In the first post of this series, I shared the story of my son’s birth in Philippines. After his birth, the next steps were to register his birth, obtain a (valid) birth certificate, apply for a Philippines passport, acquire his Australian citizenship, and finally apply for his Australian passport. No big deal!
On the day of his birth one of the midwives at the lying-in birthing centre brought us papers to fill in. We “duly accomplished” the forms, with information about the mother, the father, and certified and signed by the midwife. The midwife then took a tricycle with me up to Lucena City Hall.
Upon arrival at City Hall, we headed up to the second floor office of the Civil Registrar. As we stood waiting at the counter, a single row of people sat lined up along the wall to my right side, their feet intruding into the narrow aisle where staff were trying to walk back and forth.
One lady, upon hearing that we were there to register a birth, handed us a form that I immediately filled in. Another checked it. A third person handed the form back along with a scribbled amount on a torn scrap of paper and sent us downstairs to the cashier’s office to pay.
Because my partner and I are not legally married, I had to make a declaration of paternity confirming that I am in fact the father of my son. For the honour, privilege, and legal obligation of doing this, we were required to pay an additional P400 or so.
At the cashier’s office downstairs, one lady took my scrap of paper, typed a few things into the computer, and issued me a number to wait in a queue. Fortunately, the wait was fairly brief (about 5 minutes) and then the lady at the adjacent counter called me and I was able to pay the fee.
I headed back upstairs and returned to the counter from whence I’d come. Another staff member took my form and receipt, and asked us to take a seat. After about 10 minutes of waiting we were called in to speak with another person. By now, I was on to my 5th staff member of the Civil Registrar’s office (to say nothing of the 2 cashiers I’d also seen).
Staff Member #5 invited me to take a seat and started reading through the documentation. When she got to the part about Ronan being the 3rd living child of Irish, she turned to me to confirm “This is your 3rd child?”. I responded “Ma’am, this is Irish’s third child. He is my fifth child.”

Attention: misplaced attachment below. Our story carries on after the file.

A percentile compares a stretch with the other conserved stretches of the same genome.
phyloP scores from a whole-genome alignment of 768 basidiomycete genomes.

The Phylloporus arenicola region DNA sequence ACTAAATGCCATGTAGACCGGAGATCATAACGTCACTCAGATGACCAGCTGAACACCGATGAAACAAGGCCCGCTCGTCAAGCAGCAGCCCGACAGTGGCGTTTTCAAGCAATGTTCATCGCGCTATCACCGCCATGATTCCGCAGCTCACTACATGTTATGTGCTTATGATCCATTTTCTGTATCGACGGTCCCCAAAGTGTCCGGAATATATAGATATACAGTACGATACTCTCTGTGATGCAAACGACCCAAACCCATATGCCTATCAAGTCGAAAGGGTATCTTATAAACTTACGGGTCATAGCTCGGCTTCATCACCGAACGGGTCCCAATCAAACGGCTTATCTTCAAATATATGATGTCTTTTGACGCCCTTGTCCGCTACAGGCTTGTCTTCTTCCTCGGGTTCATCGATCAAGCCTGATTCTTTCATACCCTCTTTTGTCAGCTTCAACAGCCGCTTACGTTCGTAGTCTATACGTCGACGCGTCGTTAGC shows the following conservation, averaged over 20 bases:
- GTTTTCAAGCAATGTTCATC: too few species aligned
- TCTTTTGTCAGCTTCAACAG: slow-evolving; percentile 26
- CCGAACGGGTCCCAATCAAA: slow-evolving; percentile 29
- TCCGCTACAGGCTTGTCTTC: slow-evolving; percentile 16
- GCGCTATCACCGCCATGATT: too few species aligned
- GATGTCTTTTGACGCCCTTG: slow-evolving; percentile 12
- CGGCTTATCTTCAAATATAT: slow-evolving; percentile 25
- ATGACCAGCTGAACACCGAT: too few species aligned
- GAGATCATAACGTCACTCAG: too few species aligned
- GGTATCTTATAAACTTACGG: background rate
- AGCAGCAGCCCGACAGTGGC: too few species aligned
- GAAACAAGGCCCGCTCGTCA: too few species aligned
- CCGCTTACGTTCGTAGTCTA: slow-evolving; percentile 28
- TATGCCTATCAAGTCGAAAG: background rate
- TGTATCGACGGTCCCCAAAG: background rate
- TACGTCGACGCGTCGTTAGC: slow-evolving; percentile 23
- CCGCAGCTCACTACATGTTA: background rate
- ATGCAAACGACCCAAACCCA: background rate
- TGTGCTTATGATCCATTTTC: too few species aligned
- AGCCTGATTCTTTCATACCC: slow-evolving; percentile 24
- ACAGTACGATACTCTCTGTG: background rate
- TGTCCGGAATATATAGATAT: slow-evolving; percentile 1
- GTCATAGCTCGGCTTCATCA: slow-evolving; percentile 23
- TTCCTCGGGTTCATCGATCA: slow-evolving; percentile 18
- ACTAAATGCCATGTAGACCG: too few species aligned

This stumped her for a moment, but then she realised that I’d clearly made a mistake. “You’ve said here it’s your 3rd child.”
“No, I’m sorry Ma’am, I’ve said it’s Irish’s third child. This is the section about the mother — her name, date of birth, profession, and which number child this is of the mother.”
“No sir, you’re the informant, di ba (that’s true)?”
“Yes po, I’m the informant, but I have informed you about the mother in this section, and I have informed you about me in the section about the father.”
After some more consideration, Staff Member #5 of the Lucena Civil Registrar’s Office decided that the Informant has to be the mother because I can’t fill in the part saying it’s the third child if the child is in fact my fifth child. Hence, I would need to return to the lying-in clinic and have the midwives re-type the entire birth record so that Irish is the informant.
I did speak briefly with a Manager, but by now they had all made up their mind that the only person who could be the informant was the mother, as anybody else would be (falsely?) stating the child’s birth order as though it were the birth order of their own biological children.
At this point, the midwife and I gave up and took a tricyle back to the lying-in clinic. She re-typed the birth record, we all signed as necessary, and we made the trip back to City Hall.
This time, having already paid, I only needed to see 4 more people and my work at City Hall was done. The birth of my son was recorded, and we had a birth certificate from the Lucena City Civil Registrar’s Office. Only one thing remained to be done: it needed to be sent to the National Statistics Office (NSO) so that they could issue an NSO birth certificate. Because a Civil Registrar’s birth certificate is actually pretty much worthless — it can’t be used to obtain a passport or for anything else of any real consequence.
The process of getting the NSO Birth Certificate was not quite as difficult, but still involved two visits over ten days and several queues. We ordered three copies because in Philippines you don’t hang on to the ‘one and only’ original — you give away an NSO birth certificate every time you need to apply for a significant document. When we came to collect them we had to fill in a form with most of the key birth details just to tell them we were picking up the document, we had to wait over an hour with about sixty people ahead of us in the queue to pay the fee, then we had to join another queue and wait about 20 minutes to collect the documents. Fortunately, we just got through before closing time.
And that’s the story of how my son acquired a Filipino birth certificate!
In the next episode(s), I’ll cover how he got his Philippines passport, his Australian citizenship, and his Australian passport!